Writing a post like this is a reminder of why I even keep this blog. Because despite its famed Argentine chef, Francis Mallmann, El Garzón is located in the smallest town in the middle of nowhere in Uruguay, and I don’t even know how anyone would think to go here. The term hidden gem must have been invented to describe this place, I’m certain of it.
To get there, we drove about 40 minutes from our already somewhat obscure town of José Ignacio, and we found this restaurant that is beautifully decorated, like a countryside home, and serves incredible food: my favorite of the entire trip.
They first served us this complimentary drink:
Don’t ask me what it was, but I actually liked it. Proof this restaurant is magical or what?
Then they brought homemade bread with beet dip, olives and almonds:
Everything in here was good, but the sourdough was insane; the best sourdough I’ve ever had.
To start, Nathalie, Austin and I ordered the Zucchini Salad, mint, lemon zest, toasted almond flakes and parmesan:
Like zoodles! LOVED this.
My mom ordered the Burnt Tangerine Salad, endive salad, anchovies and cheddar:
She had no clue what this would be like but ended up liking it.
My dad got the Giant Langoustine a la plancha, Monticulo potatoes and herb salad:
He thought this was good.
Adam and Andrew got the Pizza a la brasa, burnt orange, arugula, mint, red onion,black olives and pecorino:
Such cool flavors in here and amazing crust, which is no surprise because of that amazing bread.
For the main course, my dad and I both ordered the Hake, gremolata and grilled seasonal vegetables:
I’ve gotten pretty tired of ordering plain white fish, but this totally turned it around for me. This was so buttery and simple and perfect. Wow.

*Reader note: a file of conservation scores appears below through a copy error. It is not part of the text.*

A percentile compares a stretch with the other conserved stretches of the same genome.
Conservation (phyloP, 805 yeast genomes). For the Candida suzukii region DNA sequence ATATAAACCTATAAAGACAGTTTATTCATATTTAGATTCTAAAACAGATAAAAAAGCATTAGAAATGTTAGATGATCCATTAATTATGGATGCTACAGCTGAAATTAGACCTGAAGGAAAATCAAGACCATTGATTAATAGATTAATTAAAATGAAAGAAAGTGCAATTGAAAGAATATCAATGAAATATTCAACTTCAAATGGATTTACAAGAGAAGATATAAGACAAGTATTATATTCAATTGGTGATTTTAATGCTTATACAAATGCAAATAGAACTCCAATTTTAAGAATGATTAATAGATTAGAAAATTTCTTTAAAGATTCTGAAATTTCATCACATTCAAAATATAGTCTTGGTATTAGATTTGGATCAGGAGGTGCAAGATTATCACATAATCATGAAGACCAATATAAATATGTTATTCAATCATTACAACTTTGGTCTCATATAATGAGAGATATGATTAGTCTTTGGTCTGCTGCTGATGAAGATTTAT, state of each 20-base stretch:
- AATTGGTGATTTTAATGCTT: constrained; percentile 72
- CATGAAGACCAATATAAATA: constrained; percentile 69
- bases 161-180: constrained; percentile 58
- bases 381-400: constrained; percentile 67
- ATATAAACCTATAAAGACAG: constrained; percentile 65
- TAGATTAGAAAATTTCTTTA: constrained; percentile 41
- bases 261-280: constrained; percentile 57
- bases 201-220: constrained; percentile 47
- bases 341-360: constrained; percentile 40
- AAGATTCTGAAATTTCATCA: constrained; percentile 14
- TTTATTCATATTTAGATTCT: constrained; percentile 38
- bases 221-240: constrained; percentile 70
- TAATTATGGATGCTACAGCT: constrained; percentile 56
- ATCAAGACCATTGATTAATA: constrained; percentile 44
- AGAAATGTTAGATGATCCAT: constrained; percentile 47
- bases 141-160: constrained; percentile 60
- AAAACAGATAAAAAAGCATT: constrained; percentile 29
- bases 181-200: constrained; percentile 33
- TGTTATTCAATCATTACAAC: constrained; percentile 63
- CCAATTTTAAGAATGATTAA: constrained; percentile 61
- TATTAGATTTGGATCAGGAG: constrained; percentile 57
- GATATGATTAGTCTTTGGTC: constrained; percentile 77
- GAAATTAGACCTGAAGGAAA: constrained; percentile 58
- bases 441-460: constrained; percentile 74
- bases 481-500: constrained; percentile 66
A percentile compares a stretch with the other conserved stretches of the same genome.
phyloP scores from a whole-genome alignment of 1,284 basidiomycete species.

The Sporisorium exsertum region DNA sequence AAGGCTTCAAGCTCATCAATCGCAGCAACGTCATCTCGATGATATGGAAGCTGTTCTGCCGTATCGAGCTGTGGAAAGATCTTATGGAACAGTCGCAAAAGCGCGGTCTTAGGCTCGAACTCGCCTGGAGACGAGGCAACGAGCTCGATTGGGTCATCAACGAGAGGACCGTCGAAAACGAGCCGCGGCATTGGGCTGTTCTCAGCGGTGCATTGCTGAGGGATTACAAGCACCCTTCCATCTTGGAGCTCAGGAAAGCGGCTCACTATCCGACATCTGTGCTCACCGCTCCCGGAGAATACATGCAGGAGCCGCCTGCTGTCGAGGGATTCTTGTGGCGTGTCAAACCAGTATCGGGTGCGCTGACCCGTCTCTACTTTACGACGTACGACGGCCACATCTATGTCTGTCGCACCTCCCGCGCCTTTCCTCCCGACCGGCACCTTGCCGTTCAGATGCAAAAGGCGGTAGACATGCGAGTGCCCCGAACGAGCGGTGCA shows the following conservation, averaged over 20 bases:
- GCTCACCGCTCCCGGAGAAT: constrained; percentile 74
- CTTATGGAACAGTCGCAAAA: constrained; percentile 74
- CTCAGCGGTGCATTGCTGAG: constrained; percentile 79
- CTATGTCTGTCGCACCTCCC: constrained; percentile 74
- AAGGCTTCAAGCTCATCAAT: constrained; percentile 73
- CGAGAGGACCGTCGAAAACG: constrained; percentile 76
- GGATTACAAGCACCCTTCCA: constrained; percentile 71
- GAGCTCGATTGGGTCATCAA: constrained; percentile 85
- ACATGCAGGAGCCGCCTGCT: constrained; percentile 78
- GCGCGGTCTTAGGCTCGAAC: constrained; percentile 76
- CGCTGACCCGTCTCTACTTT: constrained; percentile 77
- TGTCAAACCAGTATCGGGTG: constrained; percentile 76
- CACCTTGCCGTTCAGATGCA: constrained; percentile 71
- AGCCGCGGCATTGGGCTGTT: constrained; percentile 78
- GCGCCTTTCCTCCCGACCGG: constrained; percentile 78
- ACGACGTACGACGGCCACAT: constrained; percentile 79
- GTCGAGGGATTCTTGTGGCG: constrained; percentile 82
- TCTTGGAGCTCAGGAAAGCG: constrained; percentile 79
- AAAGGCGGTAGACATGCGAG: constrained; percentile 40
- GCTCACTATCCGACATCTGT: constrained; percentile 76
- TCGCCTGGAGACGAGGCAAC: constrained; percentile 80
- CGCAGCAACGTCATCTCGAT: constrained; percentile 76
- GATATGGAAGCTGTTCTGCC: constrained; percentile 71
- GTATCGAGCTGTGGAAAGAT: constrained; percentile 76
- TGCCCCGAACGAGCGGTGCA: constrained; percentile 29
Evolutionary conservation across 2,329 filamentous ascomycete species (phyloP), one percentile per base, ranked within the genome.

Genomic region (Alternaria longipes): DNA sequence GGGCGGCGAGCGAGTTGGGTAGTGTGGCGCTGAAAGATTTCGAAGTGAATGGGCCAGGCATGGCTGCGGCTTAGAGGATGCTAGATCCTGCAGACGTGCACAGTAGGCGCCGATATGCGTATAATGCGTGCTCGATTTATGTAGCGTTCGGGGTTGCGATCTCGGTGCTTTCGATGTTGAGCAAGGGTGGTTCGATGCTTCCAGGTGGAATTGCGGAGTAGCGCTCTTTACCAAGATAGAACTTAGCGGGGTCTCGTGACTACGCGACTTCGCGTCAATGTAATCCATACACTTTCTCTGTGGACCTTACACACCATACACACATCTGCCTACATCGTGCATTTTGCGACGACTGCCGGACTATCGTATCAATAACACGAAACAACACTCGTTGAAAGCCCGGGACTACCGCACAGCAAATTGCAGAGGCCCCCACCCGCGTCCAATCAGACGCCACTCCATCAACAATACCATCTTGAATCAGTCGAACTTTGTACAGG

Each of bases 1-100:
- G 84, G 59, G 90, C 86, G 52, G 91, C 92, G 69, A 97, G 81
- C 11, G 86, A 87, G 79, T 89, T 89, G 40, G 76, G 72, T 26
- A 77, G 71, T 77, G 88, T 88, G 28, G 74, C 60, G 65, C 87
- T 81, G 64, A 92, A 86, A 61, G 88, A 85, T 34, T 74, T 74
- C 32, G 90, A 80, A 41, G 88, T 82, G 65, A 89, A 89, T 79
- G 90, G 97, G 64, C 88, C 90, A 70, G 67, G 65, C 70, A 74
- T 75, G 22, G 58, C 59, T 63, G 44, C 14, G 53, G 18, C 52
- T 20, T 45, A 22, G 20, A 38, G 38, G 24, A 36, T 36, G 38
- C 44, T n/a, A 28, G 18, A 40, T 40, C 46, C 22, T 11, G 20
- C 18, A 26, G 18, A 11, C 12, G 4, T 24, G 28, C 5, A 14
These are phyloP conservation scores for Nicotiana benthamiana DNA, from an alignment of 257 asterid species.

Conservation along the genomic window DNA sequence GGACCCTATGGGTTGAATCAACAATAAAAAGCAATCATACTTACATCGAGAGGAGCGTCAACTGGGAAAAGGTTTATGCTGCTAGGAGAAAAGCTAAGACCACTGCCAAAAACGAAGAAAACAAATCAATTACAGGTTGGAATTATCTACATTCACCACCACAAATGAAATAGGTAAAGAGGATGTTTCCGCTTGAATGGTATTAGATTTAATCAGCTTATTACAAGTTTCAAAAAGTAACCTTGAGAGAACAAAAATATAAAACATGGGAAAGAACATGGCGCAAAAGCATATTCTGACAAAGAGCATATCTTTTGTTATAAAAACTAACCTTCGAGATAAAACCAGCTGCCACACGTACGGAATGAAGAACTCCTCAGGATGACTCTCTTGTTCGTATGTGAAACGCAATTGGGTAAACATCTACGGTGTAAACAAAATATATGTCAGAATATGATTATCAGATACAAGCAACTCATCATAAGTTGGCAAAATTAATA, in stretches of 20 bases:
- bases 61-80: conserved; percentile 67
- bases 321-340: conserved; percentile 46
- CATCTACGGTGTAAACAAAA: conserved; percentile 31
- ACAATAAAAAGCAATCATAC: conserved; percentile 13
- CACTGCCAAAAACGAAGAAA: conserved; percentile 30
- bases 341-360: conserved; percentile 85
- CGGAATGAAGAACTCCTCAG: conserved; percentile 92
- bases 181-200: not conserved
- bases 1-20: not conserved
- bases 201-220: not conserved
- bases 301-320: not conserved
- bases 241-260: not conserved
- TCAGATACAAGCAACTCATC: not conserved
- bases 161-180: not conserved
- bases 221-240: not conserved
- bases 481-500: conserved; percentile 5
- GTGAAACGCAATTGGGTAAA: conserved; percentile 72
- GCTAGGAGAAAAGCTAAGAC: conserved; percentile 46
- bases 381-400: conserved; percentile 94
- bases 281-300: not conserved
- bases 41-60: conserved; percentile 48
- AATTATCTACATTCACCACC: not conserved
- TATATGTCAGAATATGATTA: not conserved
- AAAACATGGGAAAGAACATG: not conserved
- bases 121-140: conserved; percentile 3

Nathalie ordered the Salmon, with crushed potatoes and summer salad:
The presentation of this was really cool (you can’t quite tell but the salmon is on a sort of stand, rather than a normal plate). And Nathalie really enjoyed this, especially the salad.
My mom, Adam, Andrew and Austin ordered the Ribe eye with chimichurri, with side of tomato, onion, arugula and domino potatoes:
There were mixed reviews of this. Because this meat is from Uruguay and totally grass fed, they admitted that they weren’t so into that texture of meat. Some thought it was too tough. Some admitted that objectively the meat was great, but personally not their favorite.
For dessert, Austin and I ordered the Burnt fruit made in the wood fire oven, amaretto, mascarpone and mint:
Nathalie ordered Chocolate Ice Cream:
This was the weirdest thing ever! It did not have the texture of ice cream at all. It was cold, but tasted more like frosting or mousse. We all freaked out over it.
Adam got the Profiteroles:
This was served in such a cool way, they basically had a tin of profiteroles and they scooped some out right on to his plate. But taste-wise, this was totally normal, and delicious.
This was hands down my favorite meal of the trip because I was obsessed with all three of my courses and I loved the random location and the beautiful vibe of the restaurant. However, this meal was not universally beloved by my family. Some of them took issue with the chef’s main cooking technique, which is essentially burning food on purpose. And the steak dish which was ordered by over half the table wasn’t loved by all. Regardless, El Garzón is a dining experience not to be missed, just because it’s so different and random, and I personally think you’ll have a stellar meal.